Any theist, particularly any Christian theist, who wishes to engage the culture apologetically would do well to read Wolf's account. It's a fascinating story, told with gentleness and apparent sincerity. It's a narrative that is probably common among intelligent, college-educated moderns. It's also a story which poses challenges to those who would have such people as Mr. Wolf come to believe that, in the words of Francis Schaeffer, He is there and He is not silent.

A couple of passages from his interviews struck me as noteworthy for what they revealed about the vacuousness of atheism. Consider, for example, this from the section in which Wolf meets with Richard Dawkins:

"I'm quite keen on the politics of persuading people of the virtues of atheism," Dawkins says, after we get settled in one of the high-ceilinged, ground-floor rooms. He asks me to keep an eye on his bike, which sits just behind him, on the other side of a window overlooking the street.

I don't know if Wolf intentionally juxtaposed these sentences, but if he did it was as brilliant as it was subtle.

I doubt Dawkins would have worried about his bike being stolen had he left it in an Amish neighborhood, or a Mormon town, or in the parking lot of any evangelical church which takes it's Christian faith seriously. But "the virtues of atheism" being what they are he worries because his bike is situated in the middle of a campus upon which those virtues are extolled and embraced. It is because atheism offers its votaries no grounds whatsoever for, say, the virtue of honesty that Dawkins is concerned about his bike being stolen. And yet this is what he wants the whole world to be like.

"How much do we regard children as being the property of their parents?" Dawkins asks. "It's one thing to say people should be free to believe whatever they like, but should they be free to impose their beliefs on their children? Is there something to be said for society stepping in? What about bringing up children to believe manifest falsehoods?"

"Manifest" falsehoods? It's philosophically absurd to say that God's nonexistence is "manifest." Moreover, if society is justified in preventing parents from teaching their children theism why would they not be justified, in a society that believes that atheism is a manifest falsehood, in preventing parents from teaching their children that there is no God. No doubt Dawkins would be outraged should an effort be made to pass such legislation.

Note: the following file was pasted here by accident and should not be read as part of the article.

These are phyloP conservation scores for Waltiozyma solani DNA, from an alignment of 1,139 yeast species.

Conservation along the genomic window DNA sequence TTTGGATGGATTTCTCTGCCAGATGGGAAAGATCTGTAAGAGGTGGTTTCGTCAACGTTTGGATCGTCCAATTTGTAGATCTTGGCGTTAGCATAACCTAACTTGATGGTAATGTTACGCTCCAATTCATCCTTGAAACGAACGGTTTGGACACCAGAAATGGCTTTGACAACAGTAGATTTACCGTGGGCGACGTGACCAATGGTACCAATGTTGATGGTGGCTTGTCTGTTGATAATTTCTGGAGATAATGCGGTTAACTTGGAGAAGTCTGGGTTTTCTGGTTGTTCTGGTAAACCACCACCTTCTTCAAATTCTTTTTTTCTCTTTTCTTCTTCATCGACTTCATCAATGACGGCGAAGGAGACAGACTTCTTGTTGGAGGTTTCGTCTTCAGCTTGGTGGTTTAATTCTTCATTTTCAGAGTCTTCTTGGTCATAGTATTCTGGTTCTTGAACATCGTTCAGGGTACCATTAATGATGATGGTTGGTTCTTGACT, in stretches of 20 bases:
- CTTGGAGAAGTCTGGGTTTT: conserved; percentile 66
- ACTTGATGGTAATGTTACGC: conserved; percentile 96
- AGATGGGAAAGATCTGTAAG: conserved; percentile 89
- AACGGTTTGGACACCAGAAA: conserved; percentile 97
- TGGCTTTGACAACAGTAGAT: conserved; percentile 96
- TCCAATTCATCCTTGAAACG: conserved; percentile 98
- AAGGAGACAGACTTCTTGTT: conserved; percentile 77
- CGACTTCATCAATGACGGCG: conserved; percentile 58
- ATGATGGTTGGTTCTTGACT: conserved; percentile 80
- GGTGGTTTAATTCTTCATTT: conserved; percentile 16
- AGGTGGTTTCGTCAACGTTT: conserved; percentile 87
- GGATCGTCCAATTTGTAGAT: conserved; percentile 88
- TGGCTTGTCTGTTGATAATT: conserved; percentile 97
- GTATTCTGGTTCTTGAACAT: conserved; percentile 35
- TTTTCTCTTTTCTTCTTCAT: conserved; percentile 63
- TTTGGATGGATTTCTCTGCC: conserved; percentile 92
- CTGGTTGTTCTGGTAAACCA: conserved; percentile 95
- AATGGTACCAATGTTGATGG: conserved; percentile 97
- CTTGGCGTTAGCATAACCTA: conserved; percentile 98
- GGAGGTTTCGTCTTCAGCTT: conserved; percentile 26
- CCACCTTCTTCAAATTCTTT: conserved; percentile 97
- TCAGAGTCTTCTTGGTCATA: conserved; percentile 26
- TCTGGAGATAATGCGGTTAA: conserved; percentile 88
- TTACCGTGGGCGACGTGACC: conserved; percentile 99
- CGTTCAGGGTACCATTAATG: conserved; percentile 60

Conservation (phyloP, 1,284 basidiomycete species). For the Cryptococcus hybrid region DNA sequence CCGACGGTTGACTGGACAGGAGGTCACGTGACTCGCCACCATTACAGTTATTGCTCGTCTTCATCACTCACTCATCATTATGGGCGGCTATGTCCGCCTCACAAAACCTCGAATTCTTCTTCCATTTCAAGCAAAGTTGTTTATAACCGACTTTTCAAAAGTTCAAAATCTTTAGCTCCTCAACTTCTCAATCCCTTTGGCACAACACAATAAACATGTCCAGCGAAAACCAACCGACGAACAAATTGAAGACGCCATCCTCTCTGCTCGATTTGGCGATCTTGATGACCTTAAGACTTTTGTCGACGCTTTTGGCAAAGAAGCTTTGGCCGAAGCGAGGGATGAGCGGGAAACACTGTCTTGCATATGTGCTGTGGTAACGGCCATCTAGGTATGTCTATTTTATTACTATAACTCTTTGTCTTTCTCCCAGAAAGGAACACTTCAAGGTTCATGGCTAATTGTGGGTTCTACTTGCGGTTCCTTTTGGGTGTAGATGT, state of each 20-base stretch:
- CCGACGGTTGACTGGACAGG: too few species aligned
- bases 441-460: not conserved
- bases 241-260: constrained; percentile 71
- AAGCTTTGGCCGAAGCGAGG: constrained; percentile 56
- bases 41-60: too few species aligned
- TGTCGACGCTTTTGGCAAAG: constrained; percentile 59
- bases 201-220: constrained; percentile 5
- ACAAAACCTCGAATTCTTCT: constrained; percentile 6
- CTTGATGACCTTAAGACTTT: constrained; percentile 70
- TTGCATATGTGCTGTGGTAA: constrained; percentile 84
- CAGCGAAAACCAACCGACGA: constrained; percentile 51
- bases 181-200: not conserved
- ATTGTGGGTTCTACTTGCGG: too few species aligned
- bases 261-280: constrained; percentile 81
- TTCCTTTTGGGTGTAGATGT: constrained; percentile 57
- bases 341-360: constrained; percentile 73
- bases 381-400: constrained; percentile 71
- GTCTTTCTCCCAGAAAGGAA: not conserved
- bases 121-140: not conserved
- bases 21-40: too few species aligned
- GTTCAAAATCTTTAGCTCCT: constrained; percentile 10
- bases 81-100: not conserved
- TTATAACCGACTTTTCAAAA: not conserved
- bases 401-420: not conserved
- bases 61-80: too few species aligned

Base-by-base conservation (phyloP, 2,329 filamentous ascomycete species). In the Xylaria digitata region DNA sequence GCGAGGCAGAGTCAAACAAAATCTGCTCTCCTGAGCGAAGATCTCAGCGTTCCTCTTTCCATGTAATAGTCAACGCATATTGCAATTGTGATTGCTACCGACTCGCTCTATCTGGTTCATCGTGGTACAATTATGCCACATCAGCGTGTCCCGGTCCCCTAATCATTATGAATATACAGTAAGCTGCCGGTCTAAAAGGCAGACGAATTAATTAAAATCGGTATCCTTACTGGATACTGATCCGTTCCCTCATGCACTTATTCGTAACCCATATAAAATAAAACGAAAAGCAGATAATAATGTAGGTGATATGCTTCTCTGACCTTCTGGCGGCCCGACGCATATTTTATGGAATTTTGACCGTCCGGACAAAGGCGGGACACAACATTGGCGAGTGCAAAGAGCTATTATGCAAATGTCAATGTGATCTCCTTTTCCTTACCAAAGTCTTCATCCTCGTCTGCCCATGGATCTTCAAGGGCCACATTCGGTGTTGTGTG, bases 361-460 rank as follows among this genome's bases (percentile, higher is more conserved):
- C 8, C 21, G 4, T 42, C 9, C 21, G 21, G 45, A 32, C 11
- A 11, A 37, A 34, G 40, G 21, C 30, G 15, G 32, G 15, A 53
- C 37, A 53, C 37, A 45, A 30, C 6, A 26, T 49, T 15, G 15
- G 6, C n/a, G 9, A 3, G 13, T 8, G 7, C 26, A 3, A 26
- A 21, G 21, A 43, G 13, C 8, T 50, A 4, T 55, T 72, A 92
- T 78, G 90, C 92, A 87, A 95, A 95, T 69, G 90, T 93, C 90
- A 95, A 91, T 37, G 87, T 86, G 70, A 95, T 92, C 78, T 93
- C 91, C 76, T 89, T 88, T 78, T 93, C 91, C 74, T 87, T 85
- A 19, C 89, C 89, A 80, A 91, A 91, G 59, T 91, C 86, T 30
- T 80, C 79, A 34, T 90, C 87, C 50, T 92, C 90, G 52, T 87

...the weak-minded pretense that religious viruses are trivial, much less benign. Bad ideas foisted on children are moral wrongs. We should think harder about how to stop them.

Dawkins evidently wishes to make it illegal to take one's children to church. He's apparently unaware of studies such as the one discussed here which show that children raised in religious homes, on average, are far better off than those which are not.

In any case reading Dawkins reminds me of a passage from Noam Chomsky who once wrote that: "If we don't believe in the freedom of expression for people we despise then we don't believe in it at all." Dawkins is a classic totalitarian who wants to micromanage every aspect of peoples' lives including what they say in front of their children. If he lived seventy years ago he'd have doubtless been a Stalinist.

the big war is not between evolution and creationism, but between naturalism and supernaturalism. The sensible" - and here he pauses to indicate that sensible should be in quotes - "the 'sensible' religious people are really on the side of the fundamentalists, because they believe in supernaturalism.

Here Dawkins is correct. The "war" is between naturalism and supernaturalism. It's between materialism and theism. It's a philosophical struggle, and it's a shame that having enlisted in the battle he's still allowed to trade on his standing as a writer of science books to give him standing as a philosopher. His writings on the question of God's existence have absolutely nothing to do with science and everything to do with a metaphysical preference that he wishes to persuade everybody else to accept.

Richard Dawkins is an interesting, and tragic, person to watch. Having become obsessed with eradicating Christianity he has willingly embraced the role of village atheist and is making himself, a once accomplished writer of important books on biology, a bit of a laughingstock.

We'll have more on Wolf's journey in Part II tomorrow.